I've written before about my love for TED Talks. They are thought-provoking, educational, and give us free access to some of the smartest minds in the world. It's a virtual library of some of the most fascinating and intelligent people speaking about a variety of subjects (here are 12 environmental TED talks that will make you think). This past weekend, I came across one I had not seen before by Boyan Slat, a 20-year-old who is on a mission to clean up our oceans.
Did you know that the Pacific Ocean contains so much garbage it is considered to be the world's largest landfill? It is said that the amount of garbage in the Pacific can fit a surface as large as the state of Texas. That is obviously not a good thing. There are five patches of concentrated garbage in the oceans, called gyres:
Swirling around in those gyres are plastics of every kind—bags, bottles, toys, plastic car parts—pretty much any kind of non-biodegradeable trash people throw into the ocean. So if the trash is just sitting in the ocean swirling around, what is the big deal? It's a huge deal because it causes marine life to suffer and there are human health, economic and ecological effects.
Slat recognized this problem and came up with a genius plan. Instead of nets, which had been proposed by others in the past, but proved to not be a a great option, his team creates solid floating barriers, making entanglement of wildlife impossible.The ocean current flows underneath the barriers and the lighter-than-water plastic collects in front of the floating barrier.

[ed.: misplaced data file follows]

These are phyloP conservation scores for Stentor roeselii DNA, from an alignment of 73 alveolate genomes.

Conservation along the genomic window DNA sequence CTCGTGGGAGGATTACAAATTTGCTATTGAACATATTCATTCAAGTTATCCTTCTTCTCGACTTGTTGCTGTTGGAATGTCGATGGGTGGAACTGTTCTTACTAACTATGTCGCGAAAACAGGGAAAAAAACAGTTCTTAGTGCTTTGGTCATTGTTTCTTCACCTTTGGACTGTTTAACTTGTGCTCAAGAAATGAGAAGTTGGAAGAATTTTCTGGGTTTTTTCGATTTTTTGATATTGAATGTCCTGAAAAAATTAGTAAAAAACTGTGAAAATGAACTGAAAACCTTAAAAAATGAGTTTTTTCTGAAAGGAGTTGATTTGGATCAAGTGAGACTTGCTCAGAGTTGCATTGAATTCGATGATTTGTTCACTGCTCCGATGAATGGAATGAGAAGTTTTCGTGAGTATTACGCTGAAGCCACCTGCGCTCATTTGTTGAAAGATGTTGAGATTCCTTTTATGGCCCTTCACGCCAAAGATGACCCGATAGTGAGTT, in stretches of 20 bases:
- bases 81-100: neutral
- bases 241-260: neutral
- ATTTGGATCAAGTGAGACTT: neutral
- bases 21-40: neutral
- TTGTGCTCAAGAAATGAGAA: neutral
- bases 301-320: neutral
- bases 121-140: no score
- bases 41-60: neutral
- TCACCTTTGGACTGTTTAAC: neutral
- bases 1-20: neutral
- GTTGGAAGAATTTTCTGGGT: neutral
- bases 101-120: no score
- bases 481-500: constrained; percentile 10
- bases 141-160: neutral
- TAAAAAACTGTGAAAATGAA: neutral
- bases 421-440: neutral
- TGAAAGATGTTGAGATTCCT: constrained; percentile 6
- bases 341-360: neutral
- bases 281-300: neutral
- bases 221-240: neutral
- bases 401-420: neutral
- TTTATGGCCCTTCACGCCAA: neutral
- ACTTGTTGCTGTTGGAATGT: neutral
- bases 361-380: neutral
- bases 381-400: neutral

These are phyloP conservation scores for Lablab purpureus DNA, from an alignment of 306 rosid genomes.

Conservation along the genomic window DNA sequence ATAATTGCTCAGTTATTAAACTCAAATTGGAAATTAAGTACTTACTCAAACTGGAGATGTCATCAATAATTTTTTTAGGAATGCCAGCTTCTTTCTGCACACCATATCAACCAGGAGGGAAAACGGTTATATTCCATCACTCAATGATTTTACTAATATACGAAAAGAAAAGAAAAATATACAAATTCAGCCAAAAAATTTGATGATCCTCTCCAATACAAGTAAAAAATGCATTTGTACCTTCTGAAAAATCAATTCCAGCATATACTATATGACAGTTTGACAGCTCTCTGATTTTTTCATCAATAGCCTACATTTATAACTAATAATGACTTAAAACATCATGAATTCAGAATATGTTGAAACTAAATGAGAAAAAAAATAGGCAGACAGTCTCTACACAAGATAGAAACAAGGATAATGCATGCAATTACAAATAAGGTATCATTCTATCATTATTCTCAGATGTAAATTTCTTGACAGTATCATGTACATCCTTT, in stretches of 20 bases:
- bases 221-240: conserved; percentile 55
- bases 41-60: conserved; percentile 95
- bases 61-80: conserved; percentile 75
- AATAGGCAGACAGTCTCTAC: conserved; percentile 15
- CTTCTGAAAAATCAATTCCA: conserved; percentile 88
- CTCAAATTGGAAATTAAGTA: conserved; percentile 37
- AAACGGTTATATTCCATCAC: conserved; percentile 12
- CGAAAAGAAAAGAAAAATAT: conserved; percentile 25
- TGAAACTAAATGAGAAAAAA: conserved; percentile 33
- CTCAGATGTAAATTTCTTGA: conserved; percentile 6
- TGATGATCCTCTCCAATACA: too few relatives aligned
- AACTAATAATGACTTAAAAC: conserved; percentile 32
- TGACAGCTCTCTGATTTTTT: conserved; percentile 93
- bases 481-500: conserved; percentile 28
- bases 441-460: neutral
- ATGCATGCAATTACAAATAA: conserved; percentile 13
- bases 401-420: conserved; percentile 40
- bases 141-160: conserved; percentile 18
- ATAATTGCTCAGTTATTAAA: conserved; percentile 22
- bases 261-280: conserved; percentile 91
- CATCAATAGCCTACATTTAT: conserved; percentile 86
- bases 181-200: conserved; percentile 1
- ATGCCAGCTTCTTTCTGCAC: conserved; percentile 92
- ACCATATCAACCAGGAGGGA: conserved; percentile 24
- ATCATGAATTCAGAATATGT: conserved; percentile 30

Take a look at this video for the full explanation of how the barriers work:
To make his plan come to life, Slat started The Ocean Cleanup. After his TED Talk, his crowdsourcing campaign to help fund the Ocean Cleanup went viral and as a result, he has raised over 2 million dollars. The campaign ended this month and all funds will be used for work involved in the project such as research and development and the building, placement, and maintenance of the barriers.
So what can you do to help clean up the oceans? The first is the most obvious...put trash where it belongs, in the trash or recycle bin. Second, you can help fund The Ocean Cleanup project by donating.
Here's why you should always choose reusable bags over plastic bags (plastic bags are a huge part of the plastic problem in the ocean) and here is a unique way to recycle and upcycle things you would normally throw in the trash.
I’m always on the lookout for great recipes. Whether it’s online though my favourite food blogs, Pinterest, or in recipe books, the hunt is never-ending. While I do have my familiar go-to’s to fall back on when I have no idea what to make for supper at 4pm, I think it’s always a good idea to try new things so I can add more go-to’s to the list.
HarperCollins Canada sent me a copy of the new vegetarian cookbook “A Modern Way to Eat” by Anna Jones. Jones, a bright cook, stylist, writer and former student of Jamie Oliver, quit her job after reading an article about following your passion. Now, years later she has published her own solo book and it is a beauty.
The book contains over 200 recipes, all vegetarian, some vegan, most, gluten-free. In it, you will find a wealth of helpful charts and resources, plus recipes for:
Oh, and speaking of vegetarian food...I don’t have to tell you again that eating less meat is healthier for you and is better for the environment, right?